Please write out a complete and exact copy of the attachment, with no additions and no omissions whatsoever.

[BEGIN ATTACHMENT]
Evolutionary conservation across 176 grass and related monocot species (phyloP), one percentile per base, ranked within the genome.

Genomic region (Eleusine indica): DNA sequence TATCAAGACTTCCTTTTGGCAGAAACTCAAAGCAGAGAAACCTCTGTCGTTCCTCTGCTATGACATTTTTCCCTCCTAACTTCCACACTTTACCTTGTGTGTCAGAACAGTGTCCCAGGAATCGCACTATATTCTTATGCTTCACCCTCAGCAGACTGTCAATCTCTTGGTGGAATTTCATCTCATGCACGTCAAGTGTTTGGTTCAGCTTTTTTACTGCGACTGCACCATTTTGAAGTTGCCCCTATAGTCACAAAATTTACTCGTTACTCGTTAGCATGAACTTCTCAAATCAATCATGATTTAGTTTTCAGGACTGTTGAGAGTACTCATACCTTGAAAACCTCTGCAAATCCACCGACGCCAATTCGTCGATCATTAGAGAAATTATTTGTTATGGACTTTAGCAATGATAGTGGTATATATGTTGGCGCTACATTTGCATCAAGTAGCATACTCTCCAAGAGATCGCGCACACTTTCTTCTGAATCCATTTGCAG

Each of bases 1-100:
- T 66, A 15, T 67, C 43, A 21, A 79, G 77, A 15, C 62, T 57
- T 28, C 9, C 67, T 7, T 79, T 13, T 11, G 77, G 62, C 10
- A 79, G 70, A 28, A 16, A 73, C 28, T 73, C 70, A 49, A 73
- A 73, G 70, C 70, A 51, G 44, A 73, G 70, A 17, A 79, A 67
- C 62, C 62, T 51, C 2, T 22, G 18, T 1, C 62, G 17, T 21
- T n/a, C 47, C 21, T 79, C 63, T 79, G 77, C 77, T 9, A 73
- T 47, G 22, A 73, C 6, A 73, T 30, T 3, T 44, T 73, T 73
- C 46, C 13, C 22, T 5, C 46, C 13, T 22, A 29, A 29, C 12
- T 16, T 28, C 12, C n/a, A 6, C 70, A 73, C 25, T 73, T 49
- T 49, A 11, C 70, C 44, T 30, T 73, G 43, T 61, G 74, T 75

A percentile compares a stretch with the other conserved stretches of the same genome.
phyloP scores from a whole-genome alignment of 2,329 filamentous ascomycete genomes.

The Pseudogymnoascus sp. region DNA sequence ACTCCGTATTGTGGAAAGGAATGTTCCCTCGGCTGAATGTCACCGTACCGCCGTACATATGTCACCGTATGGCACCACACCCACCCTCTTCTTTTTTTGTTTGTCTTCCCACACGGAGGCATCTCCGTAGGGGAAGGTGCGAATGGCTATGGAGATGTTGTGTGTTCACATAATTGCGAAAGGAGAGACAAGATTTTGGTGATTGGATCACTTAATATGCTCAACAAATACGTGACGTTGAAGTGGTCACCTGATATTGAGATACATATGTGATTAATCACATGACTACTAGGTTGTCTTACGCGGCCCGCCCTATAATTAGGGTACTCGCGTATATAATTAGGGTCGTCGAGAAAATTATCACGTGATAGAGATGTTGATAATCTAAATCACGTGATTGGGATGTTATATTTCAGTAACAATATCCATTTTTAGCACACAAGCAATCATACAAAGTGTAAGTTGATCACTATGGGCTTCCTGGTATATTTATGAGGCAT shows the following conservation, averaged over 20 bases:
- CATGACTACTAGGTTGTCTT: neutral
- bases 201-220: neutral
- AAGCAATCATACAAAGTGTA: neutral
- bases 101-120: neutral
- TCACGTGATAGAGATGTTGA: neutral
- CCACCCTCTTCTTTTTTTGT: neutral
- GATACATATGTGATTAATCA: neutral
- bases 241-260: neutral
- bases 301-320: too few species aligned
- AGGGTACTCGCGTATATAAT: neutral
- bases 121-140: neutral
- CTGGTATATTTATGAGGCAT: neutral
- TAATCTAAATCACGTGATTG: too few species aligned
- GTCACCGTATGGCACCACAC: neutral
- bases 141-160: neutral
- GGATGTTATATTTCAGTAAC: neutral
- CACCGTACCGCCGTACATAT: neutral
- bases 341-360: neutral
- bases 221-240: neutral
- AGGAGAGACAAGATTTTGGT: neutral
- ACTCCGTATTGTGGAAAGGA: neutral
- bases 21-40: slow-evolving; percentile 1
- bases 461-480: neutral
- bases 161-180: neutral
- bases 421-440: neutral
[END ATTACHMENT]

Evolutionary conservation across 176 grass and related monocot species (phyloP), one percentile per base, ranked within the genome.

Genomic region (Eleusine indica): DNA sequence TATCAAGACTTCCTTTTGGCAGAAACTCAAAGCAGAGAAACCTCTGTCGTTCCTCTGCTATGACATTTTTCCCTCCTAACTTCCACACTTTACCTTGTGTGTCAGAACAGTGTCCCAGGAATCGCACTATATTCTTATGCTTCACCCTCAGCAGACTGTCAATCTCTTGGTGGAATTTCATCTCATGCACGTCAAGTGTTTGGTTCAGCTTTTTTACTGCGACTGCACCATTTTGAAGTTGCCCCTATAGTCACAAAATTTACTCGTTACTCGTTAGCATGAACTTCTCAAATCAATCATGATTTAGTTTTCAGGACTGTTGAGAGTACTCATACCTTGAAAACCTCTGCAAATCCACCGACGCCAATTCGTCGATCATTAGAGAAATTATTTGTTATGGACTTTAGCAATGATAGTGGTATATATGTTGGCGCTACATTTGCATCAAGTAGCATACTCTCCAAGAGATCGCGCACACTTTCTTCTGAATCCATTTGCAG

Each of bases 1-100:
- T 66, A 15, T 67, C 43, A 21, A 79, G 77, A 15, C 62, T 57
- T 28, C 9, C 67, T 7, T 79, T 13, T 11, G 77, G 62, C 10
- A 79, G 70, A 28, A 16, A 73, C 28, T 73, C 70, A 49, A 73
- A 73, G 70, C 70, A 51, G 44, A 73, G 70, A 17, A 79, A 67
- C 62, C 62, T 51, C 2, T 22, G 18, T 1, C 62, G 17, T 21
- T n/a, C 47, C 21, T 79, C 63, T 79, G 77, C 77, T 9, A 73
- T 47, G 22, A 73, C 6, A 73, T 30, T 3, T 44, T 73, T 73
- C 46, C 13, C 22, T 5, C 46, C 13, T 22, A 29, A 29, C 12
- T 16, T 28, C 12, C n/a, A 6, C 70, A 73, C 25, T 73, T 49
- T 49, A 11, C 70, C 44, T 30, T 73, G 43, T 61, G 74, T 75

A percentile compares a stretch with the other conserved stretches of the same genome.
phyloP scores from a whole-genome alignment of 2,329 filamentous ascomycete genomes.

The Pseudogymnoascus sp. region DNA sequence ACTCCGTATTGTGGAAAGGAATGTTCCCTCGGCTGAATGTCACCGTACCGCCGTACATATGTCACCGTATGGCACCACACCCACCCTCTTCTTTTTTTGTTTGTCTTCCCACACGGAGGCATCTCCGTAGGGGAAGGTGCGAATGGCTATGGAGATGTTGTGTGTTCACATAATTGCGAAAGGAGAGACAAGATTTTGGTGATTGGATCACTTAATATGCTCAACAAATACGTGACGTTGAAGTGGTCACCTGATATTGAGATACATATGTGATTAATCACATGACTACTAGGTTGTCTTACGCGGCCCGCCCTATAATTAGGGTACTCGCGTATATAATTAGGGTCGTCGAGAAAATTATCACGTGATAGAGATGTTGATAATCTAAATCACGTGATTGGGATGTTATATTTCAGTAACAATATCCATTTTTAGCACACAAGCAATCATACAAAGTGTAAGTTGATCACTATGGGCTTCCTGGTATATTTATGAGGCAT shows the following conservation, averaged over 20 bases:
- CATGACTACTAGGTTGTCTT: neutral
- bases 201-220: neutral
- AAGCAATCATACAAAGTGTA: neutral
- bases 101-120: neutral
- TCACGTGATAGAGATGTTGA: neutral
- CCACCCTCTTCTTTTTTTGT: neutral
- GATACATATGTGATTAATCA: neutral
- bases 241-260: neutral
- bases 301-320: too few species aligned
- AGGGTACTCGCGTATATAAT: neutral
- bases 121-140: neutral
- CTGGTATATTTATGAGGCAT: neutral
- TAATCTAAATCACGTGATTG: too few species aligned
- GTCACCGTATGGCACCACAC: neutral
- bases 141-160: neutral
- GGATGTTATATTTCAGTAAC: neutral
- CACCGTACCGCCGTACATAT: neutral
- bases 341-360: neutral
- bases 221-240: neutral
- AGGAGAGACAAGATTTTGGT: neutral
- ACTCCGTATTGTGGAAAGGA: neutral
- bases 21-40: slow-evolving; percentile 1
- bases 461-480: neutral
- bases 161-180: neutral
- bases 421-440: neutral